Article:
With the explosion of remote work or the hybrid model, shared workspaces have multiplied, especially in large cities, and they have also responded to another essential factor when choosing the office(s) for the company: location! Employees and companies increasingly seek suitable locations for minimal travel and spaces that provide well-being and appeal.

Currently, flexibility and location are, without a doubt, two fundamental factors. In this sense, briefly referencing another trend for the coming years: the allocation of offices in residential neighbourhoods, enabling employees to travel to the work environment quickly. We know that one of the biggest problems in many cities is traffic, so this change in office location can become a facilitator for many people and a booster for the local/neighbourhood economy.


Flex living – a trend that will transform the real estate sector


While flex working redefines the work environment, flex living, or flex staying, transforms how people inhabit spaces. Inspired by the idea of community, these living spaces offer a modern and economical alternative to the traditional rental model.

The concept of flex living, where a furnished apartment is rented, with great flexibility in contract terms, includes assets of:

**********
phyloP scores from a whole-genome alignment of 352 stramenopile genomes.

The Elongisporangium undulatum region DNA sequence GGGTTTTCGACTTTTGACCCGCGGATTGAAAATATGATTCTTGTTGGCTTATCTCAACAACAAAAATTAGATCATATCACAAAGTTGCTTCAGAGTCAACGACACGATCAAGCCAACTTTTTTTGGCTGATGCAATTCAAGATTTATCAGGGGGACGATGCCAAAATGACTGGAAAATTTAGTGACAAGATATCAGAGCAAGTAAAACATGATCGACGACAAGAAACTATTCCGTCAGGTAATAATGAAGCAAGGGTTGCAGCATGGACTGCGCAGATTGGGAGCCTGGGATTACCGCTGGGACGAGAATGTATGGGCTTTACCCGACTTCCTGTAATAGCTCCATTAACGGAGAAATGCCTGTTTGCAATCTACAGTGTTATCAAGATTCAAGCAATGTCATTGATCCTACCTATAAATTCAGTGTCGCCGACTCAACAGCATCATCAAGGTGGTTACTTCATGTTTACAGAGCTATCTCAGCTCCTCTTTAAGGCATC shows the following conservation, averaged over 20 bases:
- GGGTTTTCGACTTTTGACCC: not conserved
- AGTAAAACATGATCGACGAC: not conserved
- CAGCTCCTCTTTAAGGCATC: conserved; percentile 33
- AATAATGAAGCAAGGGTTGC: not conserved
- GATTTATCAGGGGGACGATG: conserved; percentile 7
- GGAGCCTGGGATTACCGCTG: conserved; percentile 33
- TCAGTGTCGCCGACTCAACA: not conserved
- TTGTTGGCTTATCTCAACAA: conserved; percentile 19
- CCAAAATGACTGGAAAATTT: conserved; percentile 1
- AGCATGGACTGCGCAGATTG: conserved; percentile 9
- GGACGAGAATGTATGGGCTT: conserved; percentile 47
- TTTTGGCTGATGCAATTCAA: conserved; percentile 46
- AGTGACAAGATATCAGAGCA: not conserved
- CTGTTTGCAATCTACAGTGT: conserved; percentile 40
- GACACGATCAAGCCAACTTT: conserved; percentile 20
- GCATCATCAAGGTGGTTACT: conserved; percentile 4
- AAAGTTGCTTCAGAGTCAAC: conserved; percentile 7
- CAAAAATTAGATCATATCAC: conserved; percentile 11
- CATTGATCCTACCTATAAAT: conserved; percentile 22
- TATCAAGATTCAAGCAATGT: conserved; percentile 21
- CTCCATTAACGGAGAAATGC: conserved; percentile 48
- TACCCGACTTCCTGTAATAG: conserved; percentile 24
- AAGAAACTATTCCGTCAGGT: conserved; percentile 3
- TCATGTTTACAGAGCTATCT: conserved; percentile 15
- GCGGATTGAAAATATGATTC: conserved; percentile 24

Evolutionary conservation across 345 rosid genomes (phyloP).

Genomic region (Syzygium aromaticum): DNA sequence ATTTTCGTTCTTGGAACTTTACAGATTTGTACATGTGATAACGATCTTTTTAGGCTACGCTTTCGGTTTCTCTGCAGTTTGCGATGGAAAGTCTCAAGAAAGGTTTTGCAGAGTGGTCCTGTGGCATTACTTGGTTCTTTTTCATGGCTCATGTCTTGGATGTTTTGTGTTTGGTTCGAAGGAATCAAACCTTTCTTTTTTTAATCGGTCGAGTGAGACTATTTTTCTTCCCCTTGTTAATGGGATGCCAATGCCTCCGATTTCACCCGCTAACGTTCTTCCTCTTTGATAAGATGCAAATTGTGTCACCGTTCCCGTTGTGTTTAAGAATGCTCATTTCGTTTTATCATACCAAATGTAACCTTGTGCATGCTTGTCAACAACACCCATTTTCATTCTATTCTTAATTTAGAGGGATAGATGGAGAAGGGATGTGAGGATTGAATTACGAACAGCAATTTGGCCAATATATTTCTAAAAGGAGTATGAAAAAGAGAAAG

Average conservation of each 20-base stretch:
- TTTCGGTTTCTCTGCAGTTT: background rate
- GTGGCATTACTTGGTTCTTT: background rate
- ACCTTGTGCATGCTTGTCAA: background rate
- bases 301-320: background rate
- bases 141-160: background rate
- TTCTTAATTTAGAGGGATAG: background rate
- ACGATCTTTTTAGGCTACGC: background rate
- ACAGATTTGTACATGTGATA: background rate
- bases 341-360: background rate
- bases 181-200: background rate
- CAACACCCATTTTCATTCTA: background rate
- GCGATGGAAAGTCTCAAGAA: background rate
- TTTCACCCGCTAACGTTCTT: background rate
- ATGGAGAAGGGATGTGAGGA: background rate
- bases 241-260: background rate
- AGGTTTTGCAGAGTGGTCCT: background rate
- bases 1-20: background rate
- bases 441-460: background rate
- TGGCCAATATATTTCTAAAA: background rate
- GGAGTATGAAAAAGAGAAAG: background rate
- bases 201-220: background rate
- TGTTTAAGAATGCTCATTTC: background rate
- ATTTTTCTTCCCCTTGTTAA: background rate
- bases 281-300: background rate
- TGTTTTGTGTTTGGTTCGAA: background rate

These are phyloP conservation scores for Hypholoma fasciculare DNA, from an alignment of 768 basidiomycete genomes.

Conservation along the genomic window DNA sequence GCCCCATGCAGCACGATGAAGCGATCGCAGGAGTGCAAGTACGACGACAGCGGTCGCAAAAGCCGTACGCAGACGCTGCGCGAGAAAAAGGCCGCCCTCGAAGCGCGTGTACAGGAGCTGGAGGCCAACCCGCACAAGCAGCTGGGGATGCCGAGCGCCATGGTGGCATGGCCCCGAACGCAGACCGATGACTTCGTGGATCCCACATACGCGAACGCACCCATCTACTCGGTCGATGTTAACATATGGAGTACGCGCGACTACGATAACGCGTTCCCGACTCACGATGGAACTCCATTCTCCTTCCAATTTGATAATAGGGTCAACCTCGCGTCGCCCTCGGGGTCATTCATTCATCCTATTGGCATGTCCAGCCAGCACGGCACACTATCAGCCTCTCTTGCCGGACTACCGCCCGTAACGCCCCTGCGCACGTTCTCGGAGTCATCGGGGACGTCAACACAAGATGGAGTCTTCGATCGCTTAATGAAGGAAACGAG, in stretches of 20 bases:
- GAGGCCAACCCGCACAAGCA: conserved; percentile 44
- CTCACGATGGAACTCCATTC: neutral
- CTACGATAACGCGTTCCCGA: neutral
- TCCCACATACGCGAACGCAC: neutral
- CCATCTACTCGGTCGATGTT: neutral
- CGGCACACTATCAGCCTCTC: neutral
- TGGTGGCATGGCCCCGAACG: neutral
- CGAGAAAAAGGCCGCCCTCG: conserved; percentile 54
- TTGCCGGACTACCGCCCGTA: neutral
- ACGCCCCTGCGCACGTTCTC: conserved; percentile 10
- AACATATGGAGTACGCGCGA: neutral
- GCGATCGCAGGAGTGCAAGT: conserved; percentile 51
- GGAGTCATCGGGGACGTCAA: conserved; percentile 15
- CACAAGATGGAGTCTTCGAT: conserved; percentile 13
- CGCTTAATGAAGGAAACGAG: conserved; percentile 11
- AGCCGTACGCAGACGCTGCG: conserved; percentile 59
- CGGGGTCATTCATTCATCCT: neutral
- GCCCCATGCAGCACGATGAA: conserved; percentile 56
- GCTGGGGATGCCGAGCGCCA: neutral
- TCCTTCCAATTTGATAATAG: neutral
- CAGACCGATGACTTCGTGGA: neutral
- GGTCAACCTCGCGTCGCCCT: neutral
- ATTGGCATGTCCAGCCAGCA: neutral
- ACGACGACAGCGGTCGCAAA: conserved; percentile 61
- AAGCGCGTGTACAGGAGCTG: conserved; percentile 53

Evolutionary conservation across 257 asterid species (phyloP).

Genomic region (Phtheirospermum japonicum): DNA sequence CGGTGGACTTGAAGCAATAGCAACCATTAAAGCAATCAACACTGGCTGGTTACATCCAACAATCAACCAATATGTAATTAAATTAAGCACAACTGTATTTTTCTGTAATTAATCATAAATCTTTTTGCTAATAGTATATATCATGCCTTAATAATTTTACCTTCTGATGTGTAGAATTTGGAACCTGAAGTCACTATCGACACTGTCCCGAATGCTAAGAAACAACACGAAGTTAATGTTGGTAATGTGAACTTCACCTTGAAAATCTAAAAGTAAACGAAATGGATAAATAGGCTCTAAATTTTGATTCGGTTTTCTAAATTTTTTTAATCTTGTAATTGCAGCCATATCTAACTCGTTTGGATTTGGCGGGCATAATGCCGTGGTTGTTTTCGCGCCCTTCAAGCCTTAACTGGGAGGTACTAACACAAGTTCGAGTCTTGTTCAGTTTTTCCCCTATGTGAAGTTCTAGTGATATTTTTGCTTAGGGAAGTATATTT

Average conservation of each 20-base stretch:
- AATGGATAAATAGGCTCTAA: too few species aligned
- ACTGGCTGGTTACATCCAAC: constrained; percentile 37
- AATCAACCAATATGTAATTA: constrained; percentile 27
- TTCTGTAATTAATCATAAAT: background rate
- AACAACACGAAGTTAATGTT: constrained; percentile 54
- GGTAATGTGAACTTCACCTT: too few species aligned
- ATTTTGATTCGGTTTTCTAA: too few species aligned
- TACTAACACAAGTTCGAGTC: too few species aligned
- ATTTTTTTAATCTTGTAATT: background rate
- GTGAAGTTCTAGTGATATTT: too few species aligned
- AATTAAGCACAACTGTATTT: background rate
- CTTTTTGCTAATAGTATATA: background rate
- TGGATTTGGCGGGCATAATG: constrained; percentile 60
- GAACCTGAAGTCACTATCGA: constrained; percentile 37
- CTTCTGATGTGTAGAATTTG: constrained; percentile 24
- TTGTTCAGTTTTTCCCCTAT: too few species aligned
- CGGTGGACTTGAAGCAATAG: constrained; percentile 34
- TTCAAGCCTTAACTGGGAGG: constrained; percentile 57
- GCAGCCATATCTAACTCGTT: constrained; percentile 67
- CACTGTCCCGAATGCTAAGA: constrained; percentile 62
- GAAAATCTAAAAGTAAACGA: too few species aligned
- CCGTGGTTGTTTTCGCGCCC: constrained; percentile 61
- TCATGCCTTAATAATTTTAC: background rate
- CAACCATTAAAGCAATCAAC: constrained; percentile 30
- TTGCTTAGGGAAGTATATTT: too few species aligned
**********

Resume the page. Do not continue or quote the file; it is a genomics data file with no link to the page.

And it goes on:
• Coliving is based on an experience of housing and, consequently, a shared life, even with people who do not know each other. They live in the same house/apartment and may or may not share private spaces, such as a bedroom and bathroom. In turn, they share common spaces like laundry, coworking, social rooms, and garden.
  • Cohousing consists of collaborative housing, where each member or family has their own private house or apartment, with all the necessary comforts and services, but shares common spaces and resources within the community, such as outdoor areas, gardens and leisure or service areas.
  • Corporate housing is a lease for corporate purposes and an apartment with standard and high-quality services. Intended for short-term occupancy (3 days to a month), with specific services and extras already included in the price, it presents itself as an excellent alternative to a hotel.


This way of living allows great adaptability to cities while promoting a sense of belonging to a group and contributing to financial savings, as costs are also shared. Lease contracts can be shorter (three months, six months, depending on need), there is no constant concern when looking for services (cleaning services, communications, gym) as they are offered in advance by the entity managing the space, and there is no commitment like the one made when buying a house or traditional renting.

This concept is ideal for digital nomads and those who want to stay in a city for a few months or are just looking for a space to live in a community. Young adults and people after retirement age seek these solutions.


Concepts such as flex working and flex living show us that flexibility in the real estate sector is essential to keep up with the dynamism of the market, driven by new ways of living and working, marked by a new, more disruptive generation, open to new concepts and guided by human will intrinsic community.